There are two reasons for this. First, we know that they retain some cultural information. Shared cultural systems are thus a plausible explanation for technological similarities in spatially separated occurrences.
Second, we often don’t have anything else to go on. Across most of the globe few other items of material culture survive. At the same time, human skeletal material and ancient DNA are extremely hard to come by. And while modern DNA can help us identify population changes in time it struggles to pinpoint where they occurred in space.
The role of ‘Nubian’ cores
These factors coalesce when we try to understand when and by what routes early modern humans left Africa. While the scientific community is increasingly certain that Homo sapiens evolved in Africa 200 000 years ago, we still don’t know for how long we remained an exclusively African species. Certainly we had entered Europe by 40,000 years ago and Australia probably 50,000 years ago, but these are at best youngest ages and not all are accepted.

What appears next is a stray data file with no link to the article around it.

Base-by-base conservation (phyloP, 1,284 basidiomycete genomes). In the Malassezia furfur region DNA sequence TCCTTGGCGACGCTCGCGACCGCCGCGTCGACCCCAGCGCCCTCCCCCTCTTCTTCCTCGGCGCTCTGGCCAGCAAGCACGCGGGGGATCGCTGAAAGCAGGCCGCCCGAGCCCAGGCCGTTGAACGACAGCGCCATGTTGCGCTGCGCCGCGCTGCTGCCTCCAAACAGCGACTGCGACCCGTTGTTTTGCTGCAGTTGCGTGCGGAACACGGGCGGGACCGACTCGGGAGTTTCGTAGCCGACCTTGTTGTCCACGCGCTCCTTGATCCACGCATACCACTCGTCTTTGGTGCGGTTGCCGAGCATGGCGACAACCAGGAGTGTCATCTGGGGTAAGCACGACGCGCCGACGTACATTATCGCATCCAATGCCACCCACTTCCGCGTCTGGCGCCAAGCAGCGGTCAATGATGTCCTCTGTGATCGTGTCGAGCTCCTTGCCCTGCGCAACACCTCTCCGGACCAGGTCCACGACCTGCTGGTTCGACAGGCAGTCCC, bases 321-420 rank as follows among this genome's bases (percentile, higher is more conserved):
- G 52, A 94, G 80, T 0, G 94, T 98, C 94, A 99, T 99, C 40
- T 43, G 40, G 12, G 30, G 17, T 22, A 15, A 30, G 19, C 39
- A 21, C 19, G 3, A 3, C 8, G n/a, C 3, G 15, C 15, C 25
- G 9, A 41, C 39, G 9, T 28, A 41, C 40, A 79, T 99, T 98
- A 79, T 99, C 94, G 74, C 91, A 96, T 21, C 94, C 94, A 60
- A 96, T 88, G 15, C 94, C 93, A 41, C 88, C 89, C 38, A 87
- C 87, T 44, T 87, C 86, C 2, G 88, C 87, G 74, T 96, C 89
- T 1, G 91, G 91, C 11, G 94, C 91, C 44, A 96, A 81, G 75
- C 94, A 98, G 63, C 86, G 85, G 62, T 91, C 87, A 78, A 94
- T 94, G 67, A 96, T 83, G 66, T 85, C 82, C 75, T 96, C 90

An important addition to this puzzle was published in 2011. Researchers working in Arabia reported on finding what are known as “Nubian cores” dating roughly 100,000 years ago. Nubian cores are a specific type of artefact used to make stone points. They are named for their association with the Nubian region of northeast Africa, where they where made by early modern humans between 125,000 and 70,000 years ago.
If the Nubian cores found in south-west Asia reflect an information system shared with the contemporary inhabitants of the greater Nile Valley, these artefacts would constitute the earliest evidence for modern humans outside of Africa. This would also push back the date for our first excursions into the rest of the world. One important thing about Nubian cores is that their occurrence has always been constrained to north-east Africa, making their distribution a plausible candidate for a shared cultural system.